Barnes and Noble has officially put its publishing arm up for sale today because of intense competition from Amazon and the company’s decision to focus entirely on its e-readers and ebooks. Sterling was originally acquired by B&N in 2003 and it cost $115 million at the time for all of their assets. Mainly the publishing company was well known for its puzzles, games, cooking, crafts, and kids books.
The main reason why Sterling was originally purchased was because of its library of books and its wide array of content. Barnes and Noble focused mainly on digitizing their portfolio of around 6,000 books and 500 books in the Barnes & Noble Classics and its Library of Essential Reader series.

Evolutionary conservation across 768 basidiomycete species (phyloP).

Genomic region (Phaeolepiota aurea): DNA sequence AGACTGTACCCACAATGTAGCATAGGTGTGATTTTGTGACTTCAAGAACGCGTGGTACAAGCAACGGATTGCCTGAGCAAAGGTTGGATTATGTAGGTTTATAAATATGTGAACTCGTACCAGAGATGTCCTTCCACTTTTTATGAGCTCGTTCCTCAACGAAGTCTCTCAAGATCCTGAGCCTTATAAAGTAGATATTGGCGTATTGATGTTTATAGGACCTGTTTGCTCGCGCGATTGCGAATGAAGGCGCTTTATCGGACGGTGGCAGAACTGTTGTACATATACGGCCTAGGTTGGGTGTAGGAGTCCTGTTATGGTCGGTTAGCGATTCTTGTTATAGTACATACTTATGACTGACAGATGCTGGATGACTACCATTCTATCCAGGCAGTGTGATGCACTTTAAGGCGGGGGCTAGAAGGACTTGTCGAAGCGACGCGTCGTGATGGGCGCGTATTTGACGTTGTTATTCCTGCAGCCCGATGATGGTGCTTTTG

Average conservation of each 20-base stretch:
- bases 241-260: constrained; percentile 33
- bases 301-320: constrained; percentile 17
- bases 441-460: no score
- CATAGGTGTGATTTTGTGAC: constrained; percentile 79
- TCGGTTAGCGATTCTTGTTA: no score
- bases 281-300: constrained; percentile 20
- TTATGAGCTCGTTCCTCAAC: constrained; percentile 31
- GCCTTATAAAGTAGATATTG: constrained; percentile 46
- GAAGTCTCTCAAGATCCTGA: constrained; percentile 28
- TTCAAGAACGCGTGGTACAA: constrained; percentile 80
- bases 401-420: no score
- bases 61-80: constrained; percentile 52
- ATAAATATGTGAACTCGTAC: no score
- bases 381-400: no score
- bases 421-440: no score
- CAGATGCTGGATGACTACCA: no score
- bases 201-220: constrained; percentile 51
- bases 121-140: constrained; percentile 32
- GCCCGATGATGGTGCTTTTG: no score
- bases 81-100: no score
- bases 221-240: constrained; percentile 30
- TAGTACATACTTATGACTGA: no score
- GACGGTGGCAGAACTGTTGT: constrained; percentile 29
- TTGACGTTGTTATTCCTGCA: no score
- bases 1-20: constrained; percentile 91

According to the Wall Street Journal, “‘A number of publishers may be interested in purchasing Sterling,’ said Lorraine Shanley, president of Market Partners International, a New York consulting firm. ‘Sterling has a lot of specialty titles that appeal to non-bookstore retailers. In a world where the traditional book market is eroding, there are thousands of other places where you can place these books. The question is what price the business will fetch. The market is very different today.'”
Michael Kozlowski is the Editor in Chief of Good e-Reader. He has been writing about audiobooks and e-readers for the past ten years. His articles have been picked up by major and local news sources and websites such as the CNET, Engadget, Huffington Post and Verge.